It's a small, small world.” If that was true back in the 1950s, how much more so in the '90s, especially after quantum advances in telecommunications, data processing and transportation. An unprecedented abundance of information and contact with other cultures and peoples combined with increasing economic interdependence makes for an ever tighter “global community.” The typical geographical frame of reference for millions is fast becoming not one's hometown, city, or even country, but the world.
Globalization, then, is not a theoretical proposal sitting on some drafting table, but an existing reality. Asking whether globalization would be a good idea is like asking the same about motor cars and airplanes. While scratching our heads over the dilemma, globalization steams ahead without waiting for anyone's approval. Thus the question becomes not whether to globalize, but how to ensure that the globalization process benefits almost everyone.
In last fall's Synod for America much was said about this thorny topic. Participating bishops, especially from Latin America, repeatedly voiced concerns for the well-being of their people in the face of a global economy. The implacable advance of a one-world market is often seen as a threat to personal and national sovereignty, and poorer countries would prefer not to be caught under the global steamroller when it comes barreling through. Nor would they like to be left out. The trick seems to be participating without being flattened in the process.
The bishops'fears are not the product of an overactive pastoral imagination or skittishness in the face of rapid technological progress. They reflect very real hazards. The chief dangers of globalization can be summed up in four points.
l Interdependence between two unequal partners generally results in disproportionate dependence of the weaker on the stronger. The stronger party winds up with coercive power that spills over into other sectors of society (witness the heinous population control programs imposed on Third World countries as a condition for economic favors).
l Many countries do not possess the requisite economic, juridical, and political stability to dive headlong into the world market. Economic crises and shifts in investment patterns, easily absorbed by stronger nations, can be fatal to more precarious economies.
l The national identity of less developed countries, with their distinctive cultural and historical characteristics, is at stake. Many of these countries fear that an impersonal global culture, with its consumerist tint, will sweep away the values that are most precious to them.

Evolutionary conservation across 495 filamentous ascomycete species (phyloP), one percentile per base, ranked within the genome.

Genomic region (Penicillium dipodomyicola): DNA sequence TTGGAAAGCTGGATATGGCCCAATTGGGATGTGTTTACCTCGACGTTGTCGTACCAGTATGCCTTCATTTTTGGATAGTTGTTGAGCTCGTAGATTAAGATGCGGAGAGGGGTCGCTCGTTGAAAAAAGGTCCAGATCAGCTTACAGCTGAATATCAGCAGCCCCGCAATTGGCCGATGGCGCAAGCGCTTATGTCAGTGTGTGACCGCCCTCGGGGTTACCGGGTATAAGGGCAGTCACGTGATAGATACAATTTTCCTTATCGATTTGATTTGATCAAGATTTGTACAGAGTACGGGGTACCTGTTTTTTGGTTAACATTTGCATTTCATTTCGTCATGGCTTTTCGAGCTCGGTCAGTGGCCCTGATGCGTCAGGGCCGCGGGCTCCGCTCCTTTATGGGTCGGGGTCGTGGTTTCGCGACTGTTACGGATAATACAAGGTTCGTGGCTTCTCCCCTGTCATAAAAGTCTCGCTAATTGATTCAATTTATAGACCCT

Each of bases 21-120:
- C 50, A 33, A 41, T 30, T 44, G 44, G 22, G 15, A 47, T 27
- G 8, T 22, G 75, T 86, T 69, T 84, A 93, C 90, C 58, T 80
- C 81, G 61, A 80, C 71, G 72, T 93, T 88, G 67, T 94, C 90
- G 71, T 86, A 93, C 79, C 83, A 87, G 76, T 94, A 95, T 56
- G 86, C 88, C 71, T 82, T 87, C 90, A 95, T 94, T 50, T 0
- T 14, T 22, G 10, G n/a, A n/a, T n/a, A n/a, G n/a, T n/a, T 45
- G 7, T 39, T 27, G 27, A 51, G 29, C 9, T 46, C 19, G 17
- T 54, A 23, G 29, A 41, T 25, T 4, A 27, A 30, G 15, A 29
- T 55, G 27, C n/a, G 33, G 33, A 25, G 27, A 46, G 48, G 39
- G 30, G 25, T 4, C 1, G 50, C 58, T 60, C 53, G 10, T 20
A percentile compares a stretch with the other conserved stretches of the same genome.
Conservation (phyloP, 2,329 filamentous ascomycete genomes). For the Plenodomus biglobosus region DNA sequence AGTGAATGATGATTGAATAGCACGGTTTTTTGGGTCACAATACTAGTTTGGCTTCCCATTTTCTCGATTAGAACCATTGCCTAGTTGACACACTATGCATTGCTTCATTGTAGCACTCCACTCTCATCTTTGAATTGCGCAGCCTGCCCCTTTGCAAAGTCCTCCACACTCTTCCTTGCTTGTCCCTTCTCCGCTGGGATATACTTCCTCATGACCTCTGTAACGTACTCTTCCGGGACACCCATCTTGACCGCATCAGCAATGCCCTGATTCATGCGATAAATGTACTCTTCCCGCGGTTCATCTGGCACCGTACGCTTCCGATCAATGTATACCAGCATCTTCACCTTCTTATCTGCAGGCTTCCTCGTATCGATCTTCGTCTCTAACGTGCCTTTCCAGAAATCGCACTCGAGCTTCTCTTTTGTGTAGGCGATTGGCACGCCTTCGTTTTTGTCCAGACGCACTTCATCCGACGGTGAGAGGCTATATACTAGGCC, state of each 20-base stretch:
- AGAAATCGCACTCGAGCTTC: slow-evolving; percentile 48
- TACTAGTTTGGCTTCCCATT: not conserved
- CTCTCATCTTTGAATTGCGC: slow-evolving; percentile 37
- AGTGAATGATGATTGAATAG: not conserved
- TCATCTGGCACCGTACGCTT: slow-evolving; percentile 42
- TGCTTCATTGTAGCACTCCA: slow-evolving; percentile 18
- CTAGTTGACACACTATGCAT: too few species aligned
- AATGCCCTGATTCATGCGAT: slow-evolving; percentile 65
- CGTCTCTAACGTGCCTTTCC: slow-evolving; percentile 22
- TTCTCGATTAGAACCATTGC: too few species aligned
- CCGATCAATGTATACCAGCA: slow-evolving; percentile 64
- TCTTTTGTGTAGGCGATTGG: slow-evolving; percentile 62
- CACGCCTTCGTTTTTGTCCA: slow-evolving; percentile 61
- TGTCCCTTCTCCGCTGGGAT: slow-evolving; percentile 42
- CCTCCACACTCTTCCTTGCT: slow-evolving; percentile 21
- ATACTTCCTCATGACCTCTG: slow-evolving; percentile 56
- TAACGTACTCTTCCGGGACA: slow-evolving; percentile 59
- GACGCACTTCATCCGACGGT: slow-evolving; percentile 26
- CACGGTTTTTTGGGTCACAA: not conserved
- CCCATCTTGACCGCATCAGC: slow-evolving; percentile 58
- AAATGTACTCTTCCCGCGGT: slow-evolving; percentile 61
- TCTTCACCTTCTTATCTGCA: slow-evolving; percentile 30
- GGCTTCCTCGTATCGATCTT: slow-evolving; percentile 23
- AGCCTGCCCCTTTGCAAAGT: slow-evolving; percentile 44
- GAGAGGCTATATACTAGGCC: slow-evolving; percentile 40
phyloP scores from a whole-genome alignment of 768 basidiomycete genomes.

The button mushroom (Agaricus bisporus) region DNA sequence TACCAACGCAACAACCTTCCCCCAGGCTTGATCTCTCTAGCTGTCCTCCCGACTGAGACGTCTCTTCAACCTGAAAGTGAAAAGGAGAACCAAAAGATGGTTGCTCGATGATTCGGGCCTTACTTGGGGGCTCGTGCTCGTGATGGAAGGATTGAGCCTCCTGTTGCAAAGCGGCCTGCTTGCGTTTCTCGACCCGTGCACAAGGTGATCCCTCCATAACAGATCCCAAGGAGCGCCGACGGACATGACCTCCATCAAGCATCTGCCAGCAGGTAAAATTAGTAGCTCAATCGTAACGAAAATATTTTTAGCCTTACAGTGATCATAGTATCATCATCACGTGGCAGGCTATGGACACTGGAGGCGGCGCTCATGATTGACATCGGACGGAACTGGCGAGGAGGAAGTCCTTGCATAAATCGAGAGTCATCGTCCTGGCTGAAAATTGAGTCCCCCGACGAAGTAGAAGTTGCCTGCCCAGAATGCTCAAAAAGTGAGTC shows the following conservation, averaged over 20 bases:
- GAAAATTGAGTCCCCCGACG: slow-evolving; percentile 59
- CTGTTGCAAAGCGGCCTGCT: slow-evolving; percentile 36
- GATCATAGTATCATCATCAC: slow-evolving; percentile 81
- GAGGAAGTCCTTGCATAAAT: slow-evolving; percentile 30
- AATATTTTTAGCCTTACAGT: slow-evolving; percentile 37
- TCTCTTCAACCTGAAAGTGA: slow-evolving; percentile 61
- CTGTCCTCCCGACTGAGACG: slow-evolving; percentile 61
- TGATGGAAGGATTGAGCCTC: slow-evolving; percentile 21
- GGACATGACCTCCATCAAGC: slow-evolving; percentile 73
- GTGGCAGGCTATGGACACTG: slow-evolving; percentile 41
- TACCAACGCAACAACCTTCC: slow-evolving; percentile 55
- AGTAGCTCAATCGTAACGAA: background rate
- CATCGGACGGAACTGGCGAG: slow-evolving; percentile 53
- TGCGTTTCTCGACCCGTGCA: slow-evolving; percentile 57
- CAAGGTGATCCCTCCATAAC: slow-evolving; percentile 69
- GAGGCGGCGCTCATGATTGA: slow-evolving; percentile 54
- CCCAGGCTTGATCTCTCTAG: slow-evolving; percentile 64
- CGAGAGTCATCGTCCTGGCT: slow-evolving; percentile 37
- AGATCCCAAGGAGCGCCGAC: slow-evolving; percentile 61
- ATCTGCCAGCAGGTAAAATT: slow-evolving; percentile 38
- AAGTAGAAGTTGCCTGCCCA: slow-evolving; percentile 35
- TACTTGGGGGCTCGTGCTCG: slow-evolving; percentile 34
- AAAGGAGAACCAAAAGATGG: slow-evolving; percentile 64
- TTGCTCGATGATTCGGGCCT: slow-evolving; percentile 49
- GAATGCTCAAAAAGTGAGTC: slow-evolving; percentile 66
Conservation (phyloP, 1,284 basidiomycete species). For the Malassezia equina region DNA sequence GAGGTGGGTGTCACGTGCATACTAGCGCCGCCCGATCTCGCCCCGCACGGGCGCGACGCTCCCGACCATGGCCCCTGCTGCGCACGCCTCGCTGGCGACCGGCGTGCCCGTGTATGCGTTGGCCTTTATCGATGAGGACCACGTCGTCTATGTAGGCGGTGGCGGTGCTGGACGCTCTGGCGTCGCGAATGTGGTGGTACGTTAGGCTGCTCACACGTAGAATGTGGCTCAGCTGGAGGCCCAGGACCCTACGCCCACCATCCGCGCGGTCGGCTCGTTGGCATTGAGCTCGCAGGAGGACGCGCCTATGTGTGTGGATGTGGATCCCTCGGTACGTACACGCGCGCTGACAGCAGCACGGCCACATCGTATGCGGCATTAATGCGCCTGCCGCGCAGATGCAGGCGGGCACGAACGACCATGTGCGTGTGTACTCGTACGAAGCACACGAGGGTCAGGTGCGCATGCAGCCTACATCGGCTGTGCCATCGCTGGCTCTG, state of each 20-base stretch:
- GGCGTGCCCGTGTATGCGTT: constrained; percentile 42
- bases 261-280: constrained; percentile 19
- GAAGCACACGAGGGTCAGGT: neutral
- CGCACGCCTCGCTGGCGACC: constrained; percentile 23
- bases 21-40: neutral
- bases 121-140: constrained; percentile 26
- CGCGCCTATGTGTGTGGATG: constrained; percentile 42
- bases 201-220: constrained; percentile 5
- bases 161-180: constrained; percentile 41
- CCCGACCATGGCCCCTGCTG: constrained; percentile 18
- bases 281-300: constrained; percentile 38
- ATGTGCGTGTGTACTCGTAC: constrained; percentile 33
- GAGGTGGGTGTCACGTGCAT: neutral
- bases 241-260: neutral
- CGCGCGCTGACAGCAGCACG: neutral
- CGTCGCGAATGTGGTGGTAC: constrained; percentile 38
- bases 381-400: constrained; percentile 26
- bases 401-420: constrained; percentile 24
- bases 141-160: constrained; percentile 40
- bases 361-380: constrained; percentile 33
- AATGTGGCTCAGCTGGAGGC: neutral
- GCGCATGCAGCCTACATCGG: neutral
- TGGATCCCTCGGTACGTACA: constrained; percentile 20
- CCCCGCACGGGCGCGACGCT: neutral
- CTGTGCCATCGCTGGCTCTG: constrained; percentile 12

l Wary investors readily pass over less productive or economically unattractive countries, and such nations risk being left without a seat at the playing table.
Faced with of this scenario, what is to be done? In a recent article in the International Herald Tribune John Sewell and Michael McDowell of the Overseas Development Council proposed a “globalization summit” of two dozen representative heads of state from both the economically powerful and the more vulnerable nations to hash out current difficulties and forestall future problems. “We must ensure that the benefits of globalization reach all,” state the authors, “creating greater wealth for all. If the poorest countries are unable to reap the benefits of globalization, then we are all poorer.”
No newcomer to the issue, Pope John Paul II has repeatedly affirmed that the “solution” to globalization lies in solidarity. In his message for the 1998 World Day of Peace, John Paul wrote that “[t]he challenge, in short, is to ensure a globalization in solidarity, a globalization without marginalization.” His vision of a “family of nations” comprises not only economic interdependence, but especially a mutual striving for the common good, and a particular spirit of responsibility for the weaker among us. The Holy Father provided a comprehensive treatment of the subject of solidarity in his 1987 encyclical on the social question, Sollicitudo Rei Socialis. He points out that solidarity is not “a feeling of vague compassion or shallow distress” at the plight of other peoples or nations, but rather “a firm and persevering determination to commit oneself to the common good; that is, to the good of all and of each individual” (38).
“Solidarity,” the Pope continues, “helps us to see the ‘other’— whether a person, people, or nation — not just as some kind of instrument … but as our ‘neighbor,’ a ‘helper,’ to be made a sharer, on par with ourselves, in the banquet of life to which all are equally invited by God” (39). In other words, other peoples and nations are not merely “human resources” or “new markets” to be exploited, but our brothers and sisters for whom we bear responsibility. In making decisions that affect others — whether political, corporate, or individual — we must take into account not only personal gain but also the good of the other.
Globalization, then, is not a demon to be exorcised but a bull to be tamed. Properly harnessed it furnishes an immense force for development, both economic and cultural. We must be vigilant, however, to keep the human person at the center of our concern, lest he be trampled. If human solidarity keep pace with economic globalization, we can be sure that the “family of nations” will one day be a reality.
Father Thomas Williams is rector of the general directorate of the Legionaries of Christ in Rome.